months of February and March, 2005 and, therefore, it was not

possible to make payments of salary to the employee.

6. The Industrial Court examined four issues. The first being whether

the employee was a workman under Section 2(s) of the Industrial

Dispute Act, 1947 read with Section 3(5) of the Act. The second

issue being whether the termination order dated 15 th April, 2005

5
was real, existent and bona fide. The third, whether the employer

had indulged in unfair labour practices under the Act. The last

issue being whether the employee was entitled to the reliefs

claimed.

7. In support of the complaint, the employee filed his affidavit in

evidence reiterating the version given by him in his complaint.

However, in respect of termination alleged by the employer, the

employee stated to the following effect:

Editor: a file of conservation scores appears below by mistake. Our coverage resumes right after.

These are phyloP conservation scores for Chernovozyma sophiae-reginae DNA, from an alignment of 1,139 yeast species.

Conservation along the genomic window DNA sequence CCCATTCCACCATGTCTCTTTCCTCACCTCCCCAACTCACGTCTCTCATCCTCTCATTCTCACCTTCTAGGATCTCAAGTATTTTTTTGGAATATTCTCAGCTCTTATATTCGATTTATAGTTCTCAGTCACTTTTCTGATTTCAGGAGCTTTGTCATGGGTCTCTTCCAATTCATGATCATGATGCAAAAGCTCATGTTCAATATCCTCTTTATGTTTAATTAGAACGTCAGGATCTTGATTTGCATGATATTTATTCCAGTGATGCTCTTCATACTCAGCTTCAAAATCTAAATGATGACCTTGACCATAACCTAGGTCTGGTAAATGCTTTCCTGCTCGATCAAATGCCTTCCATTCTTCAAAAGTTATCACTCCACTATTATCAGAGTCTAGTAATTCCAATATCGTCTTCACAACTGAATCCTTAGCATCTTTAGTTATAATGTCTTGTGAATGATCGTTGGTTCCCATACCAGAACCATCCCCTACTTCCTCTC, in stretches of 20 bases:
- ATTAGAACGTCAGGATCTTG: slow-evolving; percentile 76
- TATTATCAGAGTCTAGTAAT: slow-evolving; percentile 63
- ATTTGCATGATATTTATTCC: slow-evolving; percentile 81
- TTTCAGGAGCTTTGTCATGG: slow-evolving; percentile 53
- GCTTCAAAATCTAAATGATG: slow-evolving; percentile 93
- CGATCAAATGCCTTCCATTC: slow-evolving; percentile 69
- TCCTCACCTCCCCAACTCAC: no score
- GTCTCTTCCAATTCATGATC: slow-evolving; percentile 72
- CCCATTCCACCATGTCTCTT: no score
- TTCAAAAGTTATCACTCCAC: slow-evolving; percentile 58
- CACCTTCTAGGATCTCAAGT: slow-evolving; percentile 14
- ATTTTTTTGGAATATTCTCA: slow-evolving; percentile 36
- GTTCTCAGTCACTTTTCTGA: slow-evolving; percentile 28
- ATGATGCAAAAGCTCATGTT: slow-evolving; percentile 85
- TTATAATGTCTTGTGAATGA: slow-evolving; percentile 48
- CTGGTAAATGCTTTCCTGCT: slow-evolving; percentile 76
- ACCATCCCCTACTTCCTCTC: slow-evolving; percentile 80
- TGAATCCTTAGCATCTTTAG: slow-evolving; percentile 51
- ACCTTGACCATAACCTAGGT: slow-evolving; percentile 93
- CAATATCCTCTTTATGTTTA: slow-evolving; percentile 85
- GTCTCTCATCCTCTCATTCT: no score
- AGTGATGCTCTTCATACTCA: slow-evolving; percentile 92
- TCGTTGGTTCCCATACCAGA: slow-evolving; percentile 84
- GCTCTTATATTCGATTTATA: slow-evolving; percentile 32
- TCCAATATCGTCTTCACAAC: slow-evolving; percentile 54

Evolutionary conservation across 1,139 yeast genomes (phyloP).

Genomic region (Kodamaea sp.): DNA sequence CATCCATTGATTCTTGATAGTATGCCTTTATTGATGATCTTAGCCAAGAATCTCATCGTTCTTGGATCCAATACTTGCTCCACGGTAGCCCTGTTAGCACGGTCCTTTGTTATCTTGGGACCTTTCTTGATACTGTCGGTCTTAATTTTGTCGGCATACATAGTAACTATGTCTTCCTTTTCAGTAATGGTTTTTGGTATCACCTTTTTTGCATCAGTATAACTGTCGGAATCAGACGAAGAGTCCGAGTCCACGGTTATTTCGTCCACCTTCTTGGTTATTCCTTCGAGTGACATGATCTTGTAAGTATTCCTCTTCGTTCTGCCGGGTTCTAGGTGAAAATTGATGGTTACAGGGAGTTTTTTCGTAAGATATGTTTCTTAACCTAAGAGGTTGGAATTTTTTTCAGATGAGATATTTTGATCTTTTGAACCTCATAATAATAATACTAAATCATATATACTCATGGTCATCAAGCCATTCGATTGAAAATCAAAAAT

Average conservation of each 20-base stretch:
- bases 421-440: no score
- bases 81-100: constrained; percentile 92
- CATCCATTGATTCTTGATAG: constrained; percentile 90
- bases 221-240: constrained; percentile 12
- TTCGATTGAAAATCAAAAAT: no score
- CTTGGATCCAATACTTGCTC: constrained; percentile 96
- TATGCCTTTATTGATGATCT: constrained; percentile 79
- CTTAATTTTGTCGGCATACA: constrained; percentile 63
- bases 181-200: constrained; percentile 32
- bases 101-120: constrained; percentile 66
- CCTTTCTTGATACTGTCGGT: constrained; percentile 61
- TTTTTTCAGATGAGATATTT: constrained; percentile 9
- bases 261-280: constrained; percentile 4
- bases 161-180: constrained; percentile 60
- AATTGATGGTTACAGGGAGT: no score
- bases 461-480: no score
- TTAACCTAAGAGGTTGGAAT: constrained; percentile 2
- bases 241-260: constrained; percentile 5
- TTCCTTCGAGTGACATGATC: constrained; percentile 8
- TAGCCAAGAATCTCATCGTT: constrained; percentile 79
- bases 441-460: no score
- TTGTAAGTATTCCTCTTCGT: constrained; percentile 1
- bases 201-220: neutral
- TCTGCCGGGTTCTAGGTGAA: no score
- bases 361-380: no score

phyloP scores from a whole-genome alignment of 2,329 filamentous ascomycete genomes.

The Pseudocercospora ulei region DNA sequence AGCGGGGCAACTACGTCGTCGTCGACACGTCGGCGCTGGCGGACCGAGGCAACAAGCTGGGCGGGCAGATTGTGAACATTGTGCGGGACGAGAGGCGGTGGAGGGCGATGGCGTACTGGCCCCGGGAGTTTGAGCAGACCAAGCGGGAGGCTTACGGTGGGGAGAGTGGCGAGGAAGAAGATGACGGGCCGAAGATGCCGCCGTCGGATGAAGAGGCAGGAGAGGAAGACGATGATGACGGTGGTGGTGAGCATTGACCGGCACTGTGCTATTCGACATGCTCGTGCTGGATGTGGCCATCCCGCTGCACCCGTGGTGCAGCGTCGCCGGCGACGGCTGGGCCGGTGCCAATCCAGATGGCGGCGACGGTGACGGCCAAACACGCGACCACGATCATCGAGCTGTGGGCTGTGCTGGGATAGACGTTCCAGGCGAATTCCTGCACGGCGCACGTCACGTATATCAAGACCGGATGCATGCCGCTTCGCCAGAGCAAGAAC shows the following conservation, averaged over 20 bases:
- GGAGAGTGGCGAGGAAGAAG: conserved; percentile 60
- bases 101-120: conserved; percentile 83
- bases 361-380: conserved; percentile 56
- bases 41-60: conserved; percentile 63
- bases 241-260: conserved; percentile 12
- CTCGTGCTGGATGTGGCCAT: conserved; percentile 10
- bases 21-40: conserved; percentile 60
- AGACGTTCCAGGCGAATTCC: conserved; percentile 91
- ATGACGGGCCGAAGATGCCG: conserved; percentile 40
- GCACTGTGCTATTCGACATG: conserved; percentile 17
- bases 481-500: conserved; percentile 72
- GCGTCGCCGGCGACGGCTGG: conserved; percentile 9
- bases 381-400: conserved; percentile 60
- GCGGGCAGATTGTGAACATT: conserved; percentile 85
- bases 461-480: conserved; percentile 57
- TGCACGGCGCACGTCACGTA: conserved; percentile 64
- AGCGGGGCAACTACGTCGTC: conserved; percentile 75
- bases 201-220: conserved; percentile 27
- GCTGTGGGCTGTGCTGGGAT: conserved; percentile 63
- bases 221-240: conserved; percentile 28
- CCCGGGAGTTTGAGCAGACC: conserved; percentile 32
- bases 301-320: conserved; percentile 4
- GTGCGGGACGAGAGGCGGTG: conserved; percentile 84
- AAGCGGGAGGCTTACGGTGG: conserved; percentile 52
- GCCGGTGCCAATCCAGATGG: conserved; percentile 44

“9. I say that the company had addressed me an E-Mail
dated 14th April, 2005, inter alia asking me to report for
work at Mumbai. I say that a copy of the said E-Mail is
filed by me along with my Application dated April 14,
2005, with Application dated 27th July, 2006. I say that I
have never received any termination letter dated
15.4.2005 either by courier or by UPC or by any other
mode of communication. I say that the purported letter
of termination dated 15.4.2005 is not real, existent and
bona fide. I say that it is fake and bogus termination
letter.”

8. The employee in his cross-examination, as a witness, conducted on

4th June, 2009, admitted that there was no Union by the name

Madhya Pradesh Medical and Sales Representatives’ Association.

9. Mr. Raj Kumar Chadha furnished his affidavit in evidence on behalf

of the employer. In cross-examination, he deposed that the

Employer communicated to the employee that he must report at

6
the reported place. Since the employee had failed to report on